Complex and individual signalling, genetic programmes and positional rearrangements drive the organogenesis of precursor cells along the different regions of the gut tube into their final structures (see table, Figure 1). The story of endoderm development is brought to an end with the birth of viable offspring, complete with functioning digestive tract, internal organs, and metabolic regulatory systems.
Along with the mouse, understanding of vertebrate development also comes from a few other key model organisms, particularly zebrafish, Xenopus (clawed frog), and the chicken. Despite slightly different architecture, cell movement and nomenclature, the overall progression of endoderm development is fairly homologous and conserved across vertebrate species.
The exact shape and organisation of the early blastocysts is slightly different across the species, however they undergo gastrulation by similar means. In Xenopus, the Spemann organiser fulfils a similar function to the primitive streak in mice, and in chicks that role is similarly taken up by Hensen’s node. The endoderm’s association with the mesoderm via a common point of origin and common precursor cells is very similar across the species, as is the role of the homologues of Nodal, Wnt and their associated signalling molecules.
When it comes to patterning of the gut tube, Xenopus requires Wnt expression in the hindgut and a repression of Wnt via antagonists such as Dkk for foregut specification. BMP and FGF signalling similarly regulate liver and pancreas induction in zebrafish, chicken, and Xenopus. With the onset of organogenesis, there is further variation as the structure and function of certain organs diverges, as well as some homology in specific programmes in analogous structures.
Humans and mice have a relatively greater amount of conservation in their development, given their closeness phylogenetically (both being mammals).The structure of the developing embryos is different however, the human embryo being a more flattened disc structure. Hensen’s node is the organiser equivalent to the region of the primitive streak, and the endoderm begins its emergence, migration and displacement of the hypoblast (extra-embryonic tissue) around day 14-15 of gestation. The patterning and organogenesis of the endoderm is analogous in terms of which antero-posterior and dorso-ventral regions of the primitive gut tube become which structures. Given the obvious ethical difficulties of studying human embryos, not as much is known at the genetic and molecular levels. However new approaches, including the use of computer-based gene comparisons or stem cell differentiation (see below), are offering new insight into our own endodermal development.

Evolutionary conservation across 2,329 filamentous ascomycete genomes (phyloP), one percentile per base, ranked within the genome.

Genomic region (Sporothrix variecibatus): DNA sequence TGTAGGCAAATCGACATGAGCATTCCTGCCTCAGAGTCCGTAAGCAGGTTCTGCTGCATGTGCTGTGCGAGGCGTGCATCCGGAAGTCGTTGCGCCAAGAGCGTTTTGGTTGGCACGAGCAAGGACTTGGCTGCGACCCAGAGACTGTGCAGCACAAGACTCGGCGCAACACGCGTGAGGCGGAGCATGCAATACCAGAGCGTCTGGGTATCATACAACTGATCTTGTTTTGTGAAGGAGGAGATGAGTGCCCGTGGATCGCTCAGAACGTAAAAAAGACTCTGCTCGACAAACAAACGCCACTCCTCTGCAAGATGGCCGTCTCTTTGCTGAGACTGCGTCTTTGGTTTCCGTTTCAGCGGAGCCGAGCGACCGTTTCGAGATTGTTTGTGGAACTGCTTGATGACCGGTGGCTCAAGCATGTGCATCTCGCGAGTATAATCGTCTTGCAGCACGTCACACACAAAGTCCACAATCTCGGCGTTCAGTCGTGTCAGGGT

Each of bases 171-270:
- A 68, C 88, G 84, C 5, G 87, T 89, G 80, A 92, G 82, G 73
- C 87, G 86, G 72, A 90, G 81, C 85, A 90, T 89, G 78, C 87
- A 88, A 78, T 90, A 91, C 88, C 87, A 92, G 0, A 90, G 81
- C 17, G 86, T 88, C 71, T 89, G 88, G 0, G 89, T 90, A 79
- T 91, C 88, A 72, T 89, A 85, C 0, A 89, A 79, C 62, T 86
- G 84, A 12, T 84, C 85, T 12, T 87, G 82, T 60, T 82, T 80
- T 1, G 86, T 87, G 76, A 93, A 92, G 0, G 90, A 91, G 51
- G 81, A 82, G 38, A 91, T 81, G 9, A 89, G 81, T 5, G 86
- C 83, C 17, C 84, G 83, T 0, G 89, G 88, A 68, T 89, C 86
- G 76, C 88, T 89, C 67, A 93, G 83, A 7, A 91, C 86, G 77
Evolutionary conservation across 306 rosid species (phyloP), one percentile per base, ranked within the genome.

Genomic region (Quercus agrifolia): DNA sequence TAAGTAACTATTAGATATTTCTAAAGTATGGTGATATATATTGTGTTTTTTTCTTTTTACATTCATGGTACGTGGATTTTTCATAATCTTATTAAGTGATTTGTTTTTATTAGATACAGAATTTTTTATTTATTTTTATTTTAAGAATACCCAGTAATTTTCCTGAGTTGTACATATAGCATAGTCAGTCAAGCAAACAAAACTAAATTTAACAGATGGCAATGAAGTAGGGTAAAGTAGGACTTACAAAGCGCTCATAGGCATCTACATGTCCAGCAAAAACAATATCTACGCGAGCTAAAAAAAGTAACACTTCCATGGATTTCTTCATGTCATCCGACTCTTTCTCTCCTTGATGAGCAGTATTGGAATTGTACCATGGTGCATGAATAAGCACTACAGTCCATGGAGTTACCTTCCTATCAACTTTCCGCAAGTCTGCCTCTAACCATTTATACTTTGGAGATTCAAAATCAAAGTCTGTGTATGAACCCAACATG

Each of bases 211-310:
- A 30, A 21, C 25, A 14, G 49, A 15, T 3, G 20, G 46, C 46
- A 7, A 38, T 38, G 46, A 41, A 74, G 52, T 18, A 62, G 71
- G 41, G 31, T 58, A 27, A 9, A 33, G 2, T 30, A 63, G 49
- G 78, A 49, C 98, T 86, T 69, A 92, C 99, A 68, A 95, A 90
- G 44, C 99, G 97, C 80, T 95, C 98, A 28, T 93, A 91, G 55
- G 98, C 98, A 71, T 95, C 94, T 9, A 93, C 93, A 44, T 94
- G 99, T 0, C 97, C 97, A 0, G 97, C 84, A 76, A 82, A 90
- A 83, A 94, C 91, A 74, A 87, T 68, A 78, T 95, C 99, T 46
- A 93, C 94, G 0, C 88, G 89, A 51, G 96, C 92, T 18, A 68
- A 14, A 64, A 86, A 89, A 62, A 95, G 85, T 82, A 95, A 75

Stem cell research has begun to efficiently recapitulate the differentiation of human embryonic stem cells (hESCs) and induced pluripotent stem cells (iPSCs) to endoderm and several of its derivatives. There has been particular focus on several organ targets.
Differentiation of stem cells towards the pancreatic beta-cells has been investigated extensively by many groups worldwide. They are the insulin-producing cells that regulate blood glucose which fail to function normally in patients with diabetes. Implantation of replacement beta-cells derived from differentiated stem cells could lead to a cure. They could provide normal internal detection and regulation of blood glucose within patients, independent of dietary management and insulin injection. Importantly, they offer a potentially unlimited and ready source of these cells, compared with organ donation.
Targeting differentiation of stem cells along the hepatic (liver) lineage is another target of great interest to the bio-pharmaceutical industry, as the liver is normally the site of complex metabolism and the breakdown of drugs and toxins. Having a ready supply of these cells would enhance drug discovery, toxicology and efficacy testing, by giving a much more accurate insight of drugs’ effects in human cells than animal models do.
To mimic what goes in vivo during development, stem cells grown in vitro are subjected to a time-course of growth factors. Cells are initiated to differentiate towards endoderm with high doses of the NODAL-related molecule Activin A, supplemented with various things, e.g. WNT. They are then exposed to sequential growth mediums containing mixtures of FGFs, Retinoic acid, and other inhibitors or factors. Stages of differentiation are characterised using the in vivo markers, and cells are generally driven to the point of pancreatic or liver precursor.
Understanding the story of endoderm development has led to profound advancements in stem cell research. There is still work to be done into characterisation, improvement in efficiency and safety with these protocols. However, targeted differentiation of stem cells is beginning to show its great potential for cell replacement therapy, toxicology, and further insight into human development.
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Perea-Gomez A, Lawson KA, Rhinn M, Zakin L, Brûlet P, Mazan S, Ang S (2001). Otx2 is required for visceral endoderm movement and for the restriction of posterior signals in the epiblast of the mouse embryo. Development, 128, 753-765
Tam PPL, Khoo P, Wong N, Tsang TE, Behringer RR (2004). Regionalization of cell fates and cell movement in the endoderm of the mouse gastrula and the impact of loss of Lhx1(Lim1) function. Developmental Biology, 274, 1, 171-187
Zorn AM, Wells JM (2009). Vertebrate endoderm development and organ formation. Ann Rev Cell Dev Bio, 25, 221-251
Excellent and thorough article covering most current research and understanding of endoderm
Brief overview of midgut organogenesis, with links to other useful videos